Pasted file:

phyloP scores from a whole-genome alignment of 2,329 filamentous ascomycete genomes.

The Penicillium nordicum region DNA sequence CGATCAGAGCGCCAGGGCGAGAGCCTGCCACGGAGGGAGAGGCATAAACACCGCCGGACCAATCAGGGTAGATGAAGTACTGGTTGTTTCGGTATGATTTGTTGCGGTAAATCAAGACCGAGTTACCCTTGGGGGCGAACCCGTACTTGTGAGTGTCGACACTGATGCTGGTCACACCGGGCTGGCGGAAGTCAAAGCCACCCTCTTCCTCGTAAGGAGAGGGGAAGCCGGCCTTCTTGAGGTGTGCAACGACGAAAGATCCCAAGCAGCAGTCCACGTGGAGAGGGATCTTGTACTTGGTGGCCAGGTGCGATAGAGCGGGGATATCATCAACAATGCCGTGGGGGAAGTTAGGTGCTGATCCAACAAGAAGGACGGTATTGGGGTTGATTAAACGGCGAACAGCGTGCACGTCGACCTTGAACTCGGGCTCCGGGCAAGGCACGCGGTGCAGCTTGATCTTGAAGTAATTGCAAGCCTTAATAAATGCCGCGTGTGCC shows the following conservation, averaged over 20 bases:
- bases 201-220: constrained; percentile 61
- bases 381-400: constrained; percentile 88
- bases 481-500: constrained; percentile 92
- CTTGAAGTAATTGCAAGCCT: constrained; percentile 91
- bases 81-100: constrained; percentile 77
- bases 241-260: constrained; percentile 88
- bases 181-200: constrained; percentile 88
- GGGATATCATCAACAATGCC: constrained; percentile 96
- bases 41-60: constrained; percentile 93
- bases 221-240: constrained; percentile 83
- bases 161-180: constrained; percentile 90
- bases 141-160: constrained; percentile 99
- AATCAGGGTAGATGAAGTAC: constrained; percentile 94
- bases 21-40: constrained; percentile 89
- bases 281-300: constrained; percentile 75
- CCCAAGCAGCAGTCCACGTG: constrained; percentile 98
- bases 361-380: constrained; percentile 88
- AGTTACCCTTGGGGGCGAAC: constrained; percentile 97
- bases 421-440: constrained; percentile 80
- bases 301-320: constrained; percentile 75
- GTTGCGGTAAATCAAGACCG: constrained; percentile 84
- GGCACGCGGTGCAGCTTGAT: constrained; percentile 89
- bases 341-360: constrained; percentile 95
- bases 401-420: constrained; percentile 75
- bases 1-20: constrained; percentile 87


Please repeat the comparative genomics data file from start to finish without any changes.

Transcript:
phyloP scores from a whole-genome alignment of 2,329 filamentous ascomycete genomes.

The Penicillium nordicum region DNA sequence CGATCAGAGCGCCAGGGCGAGAGCCTGCCACGGAGGGAGAGGCATAAACACCGCCGGACCAATCAGGGTAGATGAAGTACTGGTTGTTTCGGTATGATTTGTTGCGGTAAATCAAGACCGAGTTACCCTTGGGGGCGAACCCGTACTTGTGAGTGTCGACACTGATGCTGGTCACACCGGGCTGGCGGAAGTCAAAGCCACCCTCTTCCTCGTAAGGAGAGGGGAAGCCGGCCTTCTTGAGGTGTGCAACGACGAAAGATCCCAAGCAGCAGTCCACGTGGAGAGGGATCTTGTACTTGGTGGCCAGGTGCGATAGAGCGGGGATATCATCAACAATGCCGTGGGGGAAGTTAGGTGCTGATCCAACAAGAAGGACGGTATTGGGGTTGATTAAACGGCGAACAGCGTGCACGTCGACCTTGAACTCGGGCTCCGGGCAAGGCACGCGGTGCAGCTTGATCTTGAAGTAATTGCAAGCCTTAATAAATGCCGCGTGTGCC shows the following conservation, averaged over 20 bases:
- bases 201-220: constrained; percentile 61
- bases 381-400: constrained; percentile 88
- bases 481-500: constrained; percentile 92
- CTTGAAGTAATTGCAAGCCT: constrained; percentile 91
- bases 81-100: constrained; percentile 77
- bases 241-260: constrained; percentile 88
- bases 181-200: constrained; percentile 88
- GGGATATCATCAACAATGCC: constrained; percentile 96
- bases 41-60: constrained; percentile 93
- bases 221-240: constrained; percentile 83
- bases 161-180: constrained; percentile 90
- bases 141-160: constrained; percentile 99
- AATCAGGGTAGATGAAGTAC: constrained; percentile 94
- bases 21-40: constrained; percentile 89
- bases 281-300: constrained; percentile 75
- CCCAAGCAGCAGTCCACGTG: constrained; percentile 98
- bases 361-380: constrained; percentile 88
- AGTTACCCTTGGGGGCGAAC: constrained; percentile 97
- bases 421-440: constrained; percentile 80
- bases 301-320: constrained; percentile 75
- GTTGCGGTAAATCAAGACCG: constrained; percentile 84
- GGCACGCGGTGCAGCTTGAT: constrained; percentile 89
- bases 341-360: constrained; percentile 95
- bases 401-420: constrained; percentile 75
- bases 1-20: constrained; percentile 87